Coram Deo ~

Looking at contemporary culture from a Christian worldview


My Review of The Jungle Book

The Jungle BookThe Jungle Book, rated PG

This “live action”, heavily computer generated, film is released on the 49th anniversary of the 1967 animated film, the last cartoon feature overseen by Walt Disney, and released one year after his death.

The new film is directed by Jon Favreau (Iron Man, Iron Man 2, Elf, Chef). The screenplay, based on the book by Rudyard Kipling, is by Justin Marks. The film is darker than parents may anticipate, and too scary for very young children. While an adaptation of the 1967 film, (which I’ve never seen), the filmmakers chose to include elements from Kipling’s novel to make the film more adventurous and dangerous. Jungle locations in India were photographed and used as reference for the jungle environment in the film.  All the locations in the film are computer-generated VFX.

Mowgli is played by 12 year-old Neel Sethi. When a very young boy, Mowgli’s father was killed in a cave by the large Bengal tiger Shere Khan, voiced by Idris Elba (Mandela: Long Walk to Freedom). Shere Khan’s face is badly scarred by fire, which the animals call “red flower”, something they greatly fear. As a result, Shere Khan hates Mowgli and wants revenge.

Mowgli was saved by the black panther Bagheera, voiced by Ben Kingsley. He brings him to a pack of wolves to be raised by mother Akela, voiced by Lupita Nyong’o and father Raksha, voiced by Giancarlo Esposito, where he is known as a mancub. Several times throughout the film we hear Kipling’s poem “The Law of the Jungle” recited by the animals.

But Shere wants Mowgli dead and will kill others until they turn over Mowgli to him. To protect his family from Shere, Mowgli decides to leave the jungle. He is guided in his journey back to the human village by Bagheera the panther and the honey-loving bear Baloo (hilariously voiced by Bill Murray). Along the way he runs into the huge seductive python Kaa, voiced by Scarlett Johanson, and King Louie, a gigantic ape, voiced by Christopher Walken.  King Louie sings a song from the 1967 film “I Wanna Be Like You”.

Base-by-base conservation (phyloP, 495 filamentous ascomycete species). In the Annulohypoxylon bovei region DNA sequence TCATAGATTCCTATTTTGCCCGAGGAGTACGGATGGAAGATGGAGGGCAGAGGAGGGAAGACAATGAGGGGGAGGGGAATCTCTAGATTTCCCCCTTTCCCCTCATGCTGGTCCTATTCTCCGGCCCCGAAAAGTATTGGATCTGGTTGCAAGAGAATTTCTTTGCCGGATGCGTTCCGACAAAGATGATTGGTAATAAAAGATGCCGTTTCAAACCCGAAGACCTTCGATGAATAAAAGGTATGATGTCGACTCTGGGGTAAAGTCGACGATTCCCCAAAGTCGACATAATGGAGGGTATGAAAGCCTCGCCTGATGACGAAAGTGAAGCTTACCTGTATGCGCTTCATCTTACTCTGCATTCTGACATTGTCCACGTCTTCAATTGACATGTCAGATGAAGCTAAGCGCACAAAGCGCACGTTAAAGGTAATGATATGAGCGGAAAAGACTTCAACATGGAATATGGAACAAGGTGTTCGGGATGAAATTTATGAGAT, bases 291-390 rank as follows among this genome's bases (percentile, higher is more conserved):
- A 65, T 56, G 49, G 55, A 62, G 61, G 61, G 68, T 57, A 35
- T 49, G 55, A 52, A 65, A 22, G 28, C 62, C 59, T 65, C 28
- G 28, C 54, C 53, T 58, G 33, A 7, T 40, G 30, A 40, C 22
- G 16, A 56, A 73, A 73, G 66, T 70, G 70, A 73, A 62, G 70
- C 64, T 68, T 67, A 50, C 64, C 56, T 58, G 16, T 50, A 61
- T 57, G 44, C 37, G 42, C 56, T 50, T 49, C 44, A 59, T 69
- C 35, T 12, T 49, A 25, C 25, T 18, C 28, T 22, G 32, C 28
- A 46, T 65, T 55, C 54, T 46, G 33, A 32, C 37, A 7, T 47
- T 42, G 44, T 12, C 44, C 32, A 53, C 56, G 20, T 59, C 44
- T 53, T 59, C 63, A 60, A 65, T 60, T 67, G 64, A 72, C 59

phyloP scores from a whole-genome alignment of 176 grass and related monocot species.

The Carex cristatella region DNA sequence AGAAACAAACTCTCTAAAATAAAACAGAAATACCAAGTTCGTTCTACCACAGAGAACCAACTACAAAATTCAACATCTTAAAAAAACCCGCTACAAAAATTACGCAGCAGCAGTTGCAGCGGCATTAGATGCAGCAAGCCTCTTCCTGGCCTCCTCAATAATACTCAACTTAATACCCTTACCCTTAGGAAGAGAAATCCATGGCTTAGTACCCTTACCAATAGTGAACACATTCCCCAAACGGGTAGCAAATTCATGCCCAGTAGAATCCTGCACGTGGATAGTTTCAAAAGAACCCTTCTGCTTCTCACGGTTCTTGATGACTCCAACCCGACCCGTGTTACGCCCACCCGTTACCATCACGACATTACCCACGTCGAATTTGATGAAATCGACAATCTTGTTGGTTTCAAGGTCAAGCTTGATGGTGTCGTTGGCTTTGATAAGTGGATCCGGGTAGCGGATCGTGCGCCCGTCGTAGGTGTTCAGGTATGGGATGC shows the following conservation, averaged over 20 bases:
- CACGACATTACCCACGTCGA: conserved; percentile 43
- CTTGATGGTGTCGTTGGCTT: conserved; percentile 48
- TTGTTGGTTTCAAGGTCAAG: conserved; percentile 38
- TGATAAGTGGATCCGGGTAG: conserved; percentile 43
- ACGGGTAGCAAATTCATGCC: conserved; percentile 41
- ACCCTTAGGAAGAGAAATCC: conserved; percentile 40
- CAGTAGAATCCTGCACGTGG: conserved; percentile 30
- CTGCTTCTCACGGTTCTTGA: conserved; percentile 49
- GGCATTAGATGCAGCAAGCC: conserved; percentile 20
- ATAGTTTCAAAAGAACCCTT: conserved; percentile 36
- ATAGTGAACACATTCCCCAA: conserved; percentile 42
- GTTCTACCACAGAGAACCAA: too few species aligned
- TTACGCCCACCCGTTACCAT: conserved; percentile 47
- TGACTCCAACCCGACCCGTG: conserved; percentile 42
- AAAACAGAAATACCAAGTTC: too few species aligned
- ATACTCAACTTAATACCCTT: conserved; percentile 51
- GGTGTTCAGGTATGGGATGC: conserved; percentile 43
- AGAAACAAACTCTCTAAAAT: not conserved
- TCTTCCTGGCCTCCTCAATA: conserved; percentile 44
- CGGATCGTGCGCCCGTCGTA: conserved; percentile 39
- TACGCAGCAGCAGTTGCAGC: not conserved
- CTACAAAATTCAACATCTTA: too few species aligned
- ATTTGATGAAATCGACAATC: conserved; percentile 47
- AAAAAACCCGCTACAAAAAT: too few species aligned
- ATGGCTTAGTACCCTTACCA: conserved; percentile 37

The Jungle Book animatedI thoroughly enjoyed this creative film, which utilizes the latest technology, a strong cast and a classic story. I loved seeing all of the jungle animals (the elephants who are revered and bowed down before as the creators of the jungle, birds, monkeys, etc.). My favorite was Baloo the bear, and a great scene is Mowgli and Baloo singing “Bare Necessities”, as they float down the jungle river. That is among the few lighter moments in this often tense film, as Mowgli is being pursued by Shere.

The creative ending song as the credits begin to roll, featuring King Louie, is worth staying in your seats for. A full version of “Trust in Me (The Python’s Song)” by Kaa follows that over the rest of the credits.

Sadly this was Garry Shandling’s final film, just a few weeks after his March 24 death from a heart attack. Shandling voiced Ikki the porcupine.

Jungle Book 2 has been announced, and is planned for release in 2018.

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Weekend Update: Looking for a Good Movie and Some New Music?

Are you looking for a good movie this weekend? Check out our review of St. Vincent, starring Bill Murray below.

And if you would like to get a head start on listening to Trip Lee’s new album Rise, which isn’t released until Tuesday, you can listen to it here

Have a great weekend!

St. VincentSt. Vincent, rated PG-13